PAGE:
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Pointing the finger at drug dealers

29th June 2015


Dr Simona Francese working in the laboratory at Sheffield Hallam University

An innovative technology pioneered by Sheffield Hallam University academics can detect the presence of a range of illegal and designer drugs from a single fingerprint, which could be a valuable new tool in bringing drug dealers and other criminals to justice.

The journal 'Scientific Reports' has published a new paper confirming the technology, known as Matrix Assisted Laser Desorption Ionisation Mass Spectrometry Imaging (MALDI-MSI), can detect the presence of cocaine, THC (the chemical present in marijuana), heroin, amphetamine and other designer drugs from a fingerprint.

The paper also points to the possibility of being able to use the methodology developed to detect drug use, through analysing secretions found in a fingerprint.

The paper is the work of Sheffield Hallam University, the Department of Fingerprint Research at the Netherlands Forensic Institute and the Centre for Applied Science and Technology in the Home Office.

Dr Simona Francese at Sheffield Hallam University has developed the technology, which is able to be carried out in conjunction with crime scene investigation methods used by the Police.

Dr Francese’s team can detect traces of toiletries, cleaning products, the presence of caffeine, medications, condom lubricants and even the sex of a person. This kind of information could be vital in building a forensic picture of a suspect.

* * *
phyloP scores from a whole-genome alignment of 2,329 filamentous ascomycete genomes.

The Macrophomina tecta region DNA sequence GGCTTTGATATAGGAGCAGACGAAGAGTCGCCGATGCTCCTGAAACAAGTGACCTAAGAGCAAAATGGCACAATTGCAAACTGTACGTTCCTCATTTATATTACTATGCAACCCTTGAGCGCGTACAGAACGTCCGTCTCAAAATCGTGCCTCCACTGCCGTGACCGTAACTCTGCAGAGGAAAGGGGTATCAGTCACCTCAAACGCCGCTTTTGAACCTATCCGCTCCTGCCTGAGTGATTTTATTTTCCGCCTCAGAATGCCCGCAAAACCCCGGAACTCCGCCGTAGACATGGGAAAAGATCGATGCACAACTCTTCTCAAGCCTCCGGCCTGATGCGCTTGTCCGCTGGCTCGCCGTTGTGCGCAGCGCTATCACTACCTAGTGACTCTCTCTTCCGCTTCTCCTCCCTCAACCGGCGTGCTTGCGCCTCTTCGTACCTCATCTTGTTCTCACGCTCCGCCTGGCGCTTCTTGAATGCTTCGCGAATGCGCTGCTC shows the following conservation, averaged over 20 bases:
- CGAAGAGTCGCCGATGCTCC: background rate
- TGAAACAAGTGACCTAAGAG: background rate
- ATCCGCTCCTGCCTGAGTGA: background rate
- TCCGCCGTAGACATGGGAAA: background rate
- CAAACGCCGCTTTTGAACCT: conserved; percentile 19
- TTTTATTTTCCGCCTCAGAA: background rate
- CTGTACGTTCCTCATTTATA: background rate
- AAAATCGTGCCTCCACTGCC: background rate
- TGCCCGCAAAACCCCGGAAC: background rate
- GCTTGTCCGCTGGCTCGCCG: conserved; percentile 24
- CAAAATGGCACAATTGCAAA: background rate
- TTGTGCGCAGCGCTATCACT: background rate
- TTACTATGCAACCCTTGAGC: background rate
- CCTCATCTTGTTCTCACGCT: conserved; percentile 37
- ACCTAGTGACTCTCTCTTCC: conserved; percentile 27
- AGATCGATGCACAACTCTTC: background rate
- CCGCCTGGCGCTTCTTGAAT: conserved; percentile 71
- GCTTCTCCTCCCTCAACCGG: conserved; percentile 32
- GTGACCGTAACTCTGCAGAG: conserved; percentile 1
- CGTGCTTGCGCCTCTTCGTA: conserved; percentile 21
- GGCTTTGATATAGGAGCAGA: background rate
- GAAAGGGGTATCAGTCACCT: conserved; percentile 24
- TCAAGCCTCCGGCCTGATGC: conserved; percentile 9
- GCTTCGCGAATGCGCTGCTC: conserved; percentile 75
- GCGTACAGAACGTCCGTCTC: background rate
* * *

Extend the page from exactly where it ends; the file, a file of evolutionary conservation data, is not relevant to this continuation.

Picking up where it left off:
The technique has received funding from the Home Office since 2011 and is currently being trailed at crime scenes in collaboration with West Yorkshire Police. The fact that it can detect a whole range of illegal drugs is further evidence that the ground-braking technology could become a vital tool in fighting crime.

“Our research proves that a whole range of drugs are detectable from a single fingerprint using MALDI-MSI. Anything from cocaine, heroin, cannabis and other designer drugs can be traced using our technology." said Dr Simona Francese, who has been working on the technology since 2010.

Dr Francese added: "Proving that someone had come into contact with these kind of substances could be a major tool for forensic investigations, particularly if they involve suspects coming into contact with illegal drugs.

"We want to see the technology integrated into standard forensic procedures at scenes of crime across the country. This is another step closer to our aim of seeing years of research and development come to fruition and change lives for the better."





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